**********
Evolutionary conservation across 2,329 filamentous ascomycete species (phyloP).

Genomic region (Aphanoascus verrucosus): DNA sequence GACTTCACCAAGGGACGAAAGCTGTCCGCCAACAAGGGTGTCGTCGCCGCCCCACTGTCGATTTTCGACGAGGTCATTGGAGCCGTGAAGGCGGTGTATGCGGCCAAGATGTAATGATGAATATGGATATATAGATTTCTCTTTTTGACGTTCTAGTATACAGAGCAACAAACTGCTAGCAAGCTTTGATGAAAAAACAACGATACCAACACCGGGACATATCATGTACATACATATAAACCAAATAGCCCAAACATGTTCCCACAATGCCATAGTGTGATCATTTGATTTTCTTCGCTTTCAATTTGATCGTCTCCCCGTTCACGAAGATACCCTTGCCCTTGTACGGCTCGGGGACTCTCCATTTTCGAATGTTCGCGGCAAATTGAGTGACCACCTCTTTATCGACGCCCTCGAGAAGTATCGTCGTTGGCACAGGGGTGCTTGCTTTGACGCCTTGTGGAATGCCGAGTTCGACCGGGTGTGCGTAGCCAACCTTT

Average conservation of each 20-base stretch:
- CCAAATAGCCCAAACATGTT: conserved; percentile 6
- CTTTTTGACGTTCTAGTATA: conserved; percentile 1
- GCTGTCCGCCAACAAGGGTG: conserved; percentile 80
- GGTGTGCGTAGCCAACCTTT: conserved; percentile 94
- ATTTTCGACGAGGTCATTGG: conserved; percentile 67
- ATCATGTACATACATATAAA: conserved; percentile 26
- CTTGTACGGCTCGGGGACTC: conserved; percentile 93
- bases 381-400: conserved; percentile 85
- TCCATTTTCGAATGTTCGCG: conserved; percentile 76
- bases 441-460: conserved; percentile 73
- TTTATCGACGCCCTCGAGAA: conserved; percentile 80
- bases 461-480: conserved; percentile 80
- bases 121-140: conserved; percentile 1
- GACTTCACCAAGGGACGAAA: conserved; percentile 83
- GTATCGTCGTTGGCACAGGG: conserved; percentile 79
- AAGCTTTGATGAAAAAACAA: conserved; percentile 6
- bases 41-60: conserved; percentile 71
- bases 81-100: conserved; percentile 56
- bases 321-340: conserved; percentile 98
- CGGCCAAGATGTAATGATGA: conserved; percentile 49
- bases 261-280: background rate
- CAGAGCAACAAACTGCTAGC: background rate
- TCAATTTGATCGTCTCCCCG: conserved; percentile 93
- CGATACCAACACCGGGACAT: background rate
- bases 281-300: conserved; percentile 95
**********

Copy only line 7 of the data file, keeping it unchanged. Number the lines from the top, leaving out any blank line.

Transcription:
- GGTGTGCGTAGCCAACCTTT: conserved; percentile 94